Sunday, March 27, 2011

Think aloud: Japan quake, tusnami & nuclear reactor crisis (Part 1)

The availability of high-bandwidth information over the Internet (i.e. audio and video) has surely increased people's understanding and empathy. Especially for those not directed affected by the crisis.

On March 11 at 2:46pm JST a massive 9.0-magnitude earthquake occurred near the northeastern coast of Japan, creating extremely destructive tsunami waves which hit Japan just minutes after the earthquake, and triggering evacuations and warnings across the Pacific Ocean. The earthquake and tsunami have caused extensive and severe damage in Northeastern Japan, leaving thousands of people confirmed dead, injured or missing, and millions more affected by lack of electricity, water and transportation.

Source: google crisis response page (last accessed 22 Mar 2011)

Not only do we read or watch about a natural disaster unfolding, we get to hear as well. I learned about these sound recordings of the quake and aftershock (speeded up to be audible to human hearing) at Yahoo! News, 18 Mar 2011:
Ever wonder what the fourth-largest recorded earthquake since 1900 sounds like? The Laboratory of Applied Bioacoustics (LAB) has posted the eerie sound online. The Japan Agency for Marine-Earth Science and Technology (JAMSTEC), a network of underground observatories more than a thousand meters below sea level, made the chilling recording as the quake struck.

This website, Japan Quake Map, is brilliant. It's developed by Paul Nicholls, who developed the Christchurch Quake Map. The map shows a time-lapse visualisation of the Sendai earthquake and its aftershocks. It plots earthquake data from the U.S. Geological Survey using the Google Maps API. The size of the circle reflects the magnitude and the colour shows the "focal depth".
Japan Quake Map

It's About Page explains that the site was built "primarily to help those outside the affected area understand what the people of Japan are experiencing."

Following a few major news and related-agency websites, I found their reports up to date but they lacked the comprehensiveness I was looking for. Like, what were the place names, where and when did the quake first happened.

One report might talk about the power and food shortages in Tokyo. Another would cover the nuclear reactor crisis. A separate one would talk about the tsunami aftermath.

I think the terms "earthquake", "tsunami" and "nuclear reactors" became closely associated with "Japan". But I suspect not many people could link those separate events with the place names (it would be interesting to find out).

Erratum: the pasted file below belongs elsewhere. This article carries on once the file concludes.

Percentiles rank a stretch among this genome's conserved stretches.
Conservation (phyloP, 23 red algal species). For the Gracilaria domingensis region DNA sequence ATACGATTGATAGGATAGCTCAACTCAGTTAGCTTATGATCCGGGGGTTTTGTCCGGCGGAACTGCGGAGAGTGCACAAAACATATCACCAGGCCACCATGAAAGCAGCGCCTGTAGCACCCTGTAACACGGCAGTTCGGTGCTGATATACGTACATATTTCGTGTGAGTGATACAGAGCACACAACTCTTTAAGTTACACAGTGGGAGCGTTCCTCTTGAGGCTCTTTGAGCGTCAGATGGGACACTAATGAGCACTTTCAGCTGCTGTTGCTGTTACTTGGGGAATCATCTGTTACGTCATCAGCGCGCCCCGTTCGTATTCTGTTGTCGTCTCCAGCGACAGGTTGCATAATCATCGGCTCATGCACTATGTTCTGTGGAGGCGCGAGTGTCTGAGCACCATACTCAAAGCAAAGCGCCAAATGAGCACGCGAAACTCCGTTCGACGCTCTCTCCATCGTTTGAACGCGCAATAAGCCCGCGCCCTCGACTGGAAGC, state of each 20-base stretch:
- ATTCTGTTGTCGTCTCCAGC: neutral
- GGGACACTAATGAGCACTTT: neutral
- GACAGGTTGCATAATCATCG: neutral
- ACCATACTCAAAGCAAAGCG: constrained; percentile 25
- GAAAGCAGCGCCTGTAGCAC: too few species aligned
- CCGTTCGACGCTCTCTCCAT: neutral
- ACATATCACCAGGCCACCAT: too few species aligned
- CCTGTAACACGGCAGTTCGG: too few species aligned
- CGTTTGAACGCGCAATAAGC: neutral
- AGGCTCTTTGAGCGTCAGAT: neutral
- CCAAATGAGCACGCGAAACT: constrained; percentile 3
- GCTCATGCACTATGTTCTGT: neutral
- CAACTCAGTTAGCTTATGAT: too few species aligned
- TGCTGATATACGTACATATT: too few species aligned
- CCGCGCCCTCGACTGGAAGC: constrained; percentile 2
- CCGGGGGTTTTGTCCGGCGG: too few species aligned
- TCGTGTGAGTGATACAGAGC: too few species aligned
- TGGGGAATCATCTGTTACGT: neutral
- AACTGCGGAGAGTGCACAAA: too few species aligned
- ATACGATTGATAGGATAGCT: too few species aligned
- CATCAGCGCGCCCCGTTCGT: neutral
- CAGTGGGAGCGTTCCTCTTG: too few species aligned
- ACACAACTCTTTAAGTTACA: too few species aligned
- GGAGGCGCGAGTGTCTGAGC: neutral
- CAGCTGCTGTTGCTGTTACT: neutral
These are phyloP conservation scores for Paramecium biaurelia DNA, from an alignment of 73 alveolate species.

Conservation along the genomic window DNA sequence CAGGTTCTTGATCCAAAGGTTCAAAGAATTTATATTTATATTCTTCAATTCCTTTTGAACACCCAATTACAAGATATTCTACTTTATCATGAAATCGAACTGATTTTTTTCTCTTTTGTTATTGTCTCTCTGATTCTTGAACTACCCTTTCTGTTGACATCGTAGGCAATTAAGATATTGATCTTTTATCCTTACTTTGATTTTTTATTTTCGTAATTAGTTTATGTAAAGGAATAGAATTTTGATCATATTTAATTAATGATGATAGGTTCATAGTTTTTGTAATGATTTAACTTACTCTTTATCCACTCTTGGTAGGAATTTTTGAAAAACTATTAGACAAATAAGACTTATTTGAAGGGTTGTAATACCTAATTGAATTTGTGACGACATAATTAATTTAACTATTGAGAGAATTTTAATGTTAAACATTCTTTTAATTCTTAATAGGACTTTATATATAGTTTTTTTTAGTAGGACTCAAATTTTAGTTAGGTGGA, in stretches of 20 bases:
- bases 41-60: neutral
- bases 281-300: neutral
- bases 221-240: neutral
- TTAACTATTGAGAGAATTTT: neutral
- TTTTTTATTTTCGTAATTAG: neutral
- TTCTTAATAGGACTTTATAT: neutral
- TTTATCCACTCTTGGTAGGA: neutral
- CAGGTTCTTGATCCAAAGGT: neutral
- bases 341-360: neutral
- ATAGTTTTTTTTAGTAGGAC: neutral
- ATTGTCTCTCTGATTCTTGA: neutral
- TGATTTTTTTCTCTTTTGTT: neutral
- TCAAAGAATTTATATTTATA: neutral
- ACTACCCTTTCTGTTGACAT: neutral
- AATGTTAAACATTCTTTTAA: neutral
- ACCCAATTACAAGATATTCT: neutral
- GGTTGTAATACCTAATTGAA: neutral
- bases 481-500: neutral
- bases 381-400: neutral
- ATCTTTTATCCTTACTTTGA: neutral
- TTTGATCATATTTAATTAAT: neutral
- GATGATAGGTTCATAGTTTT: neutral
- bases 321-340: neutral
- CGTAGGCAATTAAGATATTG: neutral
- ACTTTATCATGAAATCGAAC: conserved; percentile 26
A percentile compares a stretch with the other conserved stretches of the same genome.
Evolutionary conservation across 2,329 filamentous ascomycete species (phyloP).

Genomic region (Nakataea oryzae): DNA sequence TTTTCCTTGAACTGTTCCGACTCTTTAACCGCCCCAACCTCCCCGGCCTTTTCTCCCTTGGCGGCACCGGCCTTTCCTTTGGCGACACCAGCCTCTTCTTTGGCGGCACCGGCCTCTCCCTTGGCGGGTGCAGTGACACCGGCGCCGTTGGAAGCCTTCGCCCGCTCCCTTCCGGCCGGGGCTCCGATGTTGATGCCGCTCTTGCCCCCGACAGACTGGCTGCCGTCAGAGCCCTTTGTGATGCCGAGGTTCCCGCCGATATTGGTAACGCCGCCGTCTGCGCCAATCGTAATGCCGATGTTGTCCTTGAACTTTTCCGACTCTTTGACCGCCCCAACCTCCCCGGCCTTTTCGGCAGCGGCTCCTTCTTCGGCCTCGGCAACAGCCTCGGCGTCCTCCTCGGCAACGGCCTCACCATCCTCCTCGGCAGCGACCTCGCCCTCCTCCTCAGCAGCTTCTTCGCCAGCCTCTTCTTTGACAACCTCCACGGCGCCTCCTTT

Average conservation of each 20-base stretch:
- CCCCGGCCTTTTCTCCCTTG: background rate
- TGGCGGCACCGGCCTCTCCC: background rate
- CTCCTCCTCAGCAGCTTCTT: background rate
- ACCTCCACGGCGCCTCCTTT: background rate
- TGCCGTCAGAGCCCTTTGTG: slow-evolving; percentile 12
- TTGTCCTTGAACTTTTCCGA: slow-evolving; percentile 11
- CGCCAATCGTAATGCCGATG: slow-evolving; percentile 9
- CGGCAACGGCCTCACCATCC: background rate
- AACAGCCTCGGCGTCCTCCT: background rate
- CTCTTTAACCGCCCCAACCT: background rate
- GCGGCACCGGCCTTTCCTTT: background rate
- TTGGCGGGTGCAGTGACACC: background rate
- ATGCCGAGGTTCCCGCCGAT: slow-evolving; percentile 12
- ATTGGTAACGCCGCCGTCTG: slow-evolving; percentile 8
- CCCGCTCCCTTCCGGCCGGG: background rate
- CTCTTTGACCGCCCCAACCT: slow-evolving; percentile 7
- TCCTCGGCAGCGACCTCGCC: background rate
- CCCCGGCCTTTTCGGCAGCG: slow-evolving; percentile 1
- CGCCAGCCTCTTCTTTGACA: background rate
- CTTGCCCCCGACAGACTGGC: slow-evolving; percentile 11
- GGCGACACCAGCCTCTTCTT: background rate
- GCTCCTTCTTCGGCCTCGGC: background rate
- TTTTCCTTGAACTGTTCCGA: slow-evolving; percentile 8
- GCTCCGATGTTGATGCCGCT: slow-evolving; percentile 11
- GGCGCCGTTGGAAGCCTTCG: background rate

The Fukushima prefecture probably became a familiar sounding name to most people, because of the ongoing updates and reports of the reactor crisis. My guess is that not many people would know Sendai was the place most affected by the tsunami (they might know about the tusnami). Tokyo was mentioned in the subsequent days, though I'm not sure if people realised it suffered aftershocks and disrupted food supplies rather than the immediate threat of (the potential) nuclear fallout.

Information was scattered in that sense, with individual authoritative sites focusing on specific information.

Like the Japan Meteorology Agency quake information page, with a map can be expanded to show the epicentre and the seismic intensity in surrounding areas. But you wouldn't get a chronological sequence of events.
Japan Meteorological Agency | Earthquake Information

I think they updated the page over several days, if I wasn't mistaken. There's a list of place names down the page (didn't recall seeing that when I first visited the site).

The Google Crisis Response page was a convenient directory, though it wasn't quite the place to find all the information I was interested at that point.

The BBC News site is still one of my favourite news agency. Though in this case, it didn't quite provide what I had in mind. For instance, there are video footage linked to the place names. But clicking on the video for "Sendai", the caption only says "Sendai was hard hit. Aerial footage shows an industrial complex on fire, submerged houses and stranded ships". Nothing about the tusnami and flooding.
BBC News - Japan earthquake map: video reports

I wanted to find an English language page that summed up the chain of events, and the places affected. Eventually, I looked at the Wikipedia entry.
Wikipedia - 2011 Tohoku earthquake and tsumani

It was by far the most comprehensive in terms of the information I'm looking for. I even showed it to my Japanese friend, who currently resides in Singapore. Even she was impressed with the coverage, at a relatively short time.

BTW, my advise is still to make some attempt to verify information (or as my MSc professor would say, "Triangulation"). For me, by mentally referring to information from BBC and other news sources, I could use the Wikipedia information with greater confidence.

Next: Part 2 - "Friends and personal perspectives"

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